A foreign passenger lives within us

Mitochondria, the “powerhouses” found in most of our cells, are tiny structures that provide cells with energy. They are absolutely vital to our health. In fact, almost every life form that can be seen with the naked eye relies on mitochondria (or a related structure) for survival. Scientists have known about these microscopic power plants for a long time, but it wasn’t until recently that we learned of their surprising origins.
Mitochondria, it turns out, used to live on their own as a type of bacteria. But billions of years ago, they likely invaded another bacteria-like organism. Finding shelter there, the mitochondrial ancestor was able to survive longer and provide its host with energy. It’s not clear exactly how it all went down, but researchers have found that mitochondria have their own DNA and that patterns within that DNA indicate bacterial origins6,8.

Humans have around 20,000 different genes

The early 1900s saw a rush of scientific discovery, including the finding that DNA was the biological material that carries genetic information from one generation to the next. What we didn’t know was just how much information was contained in our DNA. We had long known that discrete units of genetic material—genes—were responsible for influencing our traits. But how many genes does one person have? When Watson and Crick published their paper, the notion of sequencing an entire genome was little more than fantasy. But that’s what it would take to truly identify how many genes we have.

The human genome is 500x longer than the Harry Potter book series

As DNA sequencing technology improved, it became clear that we would eventually be able to accomplish this lofty goal. That day came in 2003, 16 years ago today, when the Human Genome Project published the full human DNA sequence—almost every one of its 3.2 billion letters9. To give you an idea of how big that is, 3.2 billion letters is equivalent in length to 507 copies of the complete Harry Potter book series (books one through seven)!

So, how many genes were in there? It’s hard to say, exactly. What defines a gene is ambiguous, but scientists generally agree that there are close to 20,000 identifiable genes in our DNA which combine to influence our traits (everything from hair color, to insulin production, to height). The precise number is in a state of flux, because we’re still adding and subtracting genes as we learn more about the complex workings of the human genome10.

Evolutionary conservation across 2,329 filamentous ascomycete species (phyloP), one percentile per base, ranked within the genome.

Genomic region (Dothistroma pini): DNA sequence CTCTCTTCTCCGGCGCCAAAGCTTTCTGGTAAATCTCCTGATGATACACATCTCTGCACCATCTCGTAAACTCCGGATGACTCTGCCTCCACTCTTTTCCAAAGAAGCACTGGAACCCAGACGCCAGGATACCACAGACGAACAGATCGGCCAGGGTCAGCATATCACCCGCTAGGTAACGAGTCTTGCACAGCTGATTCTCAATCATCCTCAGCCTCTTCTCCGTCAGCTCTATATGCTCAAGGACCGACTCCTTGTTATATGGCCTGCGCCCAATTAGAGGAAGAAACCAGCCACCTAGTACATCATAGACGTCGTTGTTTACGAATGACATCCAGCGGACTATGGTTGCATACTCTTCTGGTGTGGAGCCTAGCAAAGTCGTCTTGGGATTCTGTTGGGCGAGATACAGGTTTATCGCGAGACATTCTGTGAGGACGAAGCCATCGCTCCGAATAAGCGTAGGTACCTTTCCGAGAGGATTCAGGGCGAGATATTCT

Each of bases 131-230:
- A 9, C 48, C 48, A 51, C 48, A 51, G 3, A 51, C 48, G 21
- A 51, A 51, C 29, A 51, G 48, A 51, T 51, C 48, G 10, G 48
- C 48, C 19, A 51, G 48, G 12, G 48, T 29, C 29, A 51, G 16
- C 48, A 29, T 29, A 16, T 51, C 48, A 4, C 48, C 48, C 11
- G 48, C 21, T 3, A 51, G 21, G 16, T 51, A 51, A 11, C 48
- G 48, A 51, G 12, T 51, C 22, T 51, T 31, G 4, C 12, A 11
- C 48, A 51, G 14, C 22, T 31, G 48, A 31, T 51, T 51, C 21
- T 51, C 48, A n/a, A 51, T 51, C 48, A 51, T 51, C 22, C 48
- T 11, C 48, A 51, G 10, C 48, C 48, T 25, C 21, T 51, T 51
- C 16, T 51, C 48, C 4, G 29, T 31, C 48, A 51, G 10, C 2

Now, 66 years after Watson and Crick’s paper appeared in Nature—and just 16 years after the human DNA sequence was published—we know more about DNA than we ever have. With so much growth in such a short time, it’s exciting to look to the future and think about what we might be able to do with DNA in another 66 years.

  1. James Watson and Francis Crick. “A structure for deoxyribose nucleic acid” Nature 171 (1953): 737–738. Web. 23 April. 2019.
  2. Hall, J M et al. “Linkage of early-onset familial breast cancer to chromosome 17q21” Science 250.4988 (1990): 1684-1689. Web. 23 April. 2019
  3. “Oncogenes and Tumor Suppressor Genes.” American Cancer Society,
  4. Cancer. Gale, Cengage Learning, 2012.
  5. Woese, C R, and G E Fox. “Phylogenetic structure of the prokaryotic domain: the primary kingdoms.” Proceedings of the National Academy of Sciences of the United States of America vol. 74,11 (1977): 5088-90.
  6. Quammen, David. Tangled Tree: a Radical New History of Life. Simon & Schuster, 2019.
  7. Rogers, Alan R., Ryan J. Bohlender, and Chad D. Huff. “Early History of Neanderthals and Denisovans.” Proceedings of the National Academy of Sciences of the United States of America 114.37 (2017): 9859–9863. PMC. Web. 19 Oct. 2018.
  8. “The Origin of Mitochondria.” Nature News, Nature Publishing Group,
  9. “What Is the Human Genome Project?” NHGRI,
  10. Pertea, Mihaela, and Steven L Salzberg. “Between a Chicken and a Grape: Estimating the Number of Human Genes.” Genome Biology 11.5 (2010): 206. PMC. Web. 7 Feb. 2018.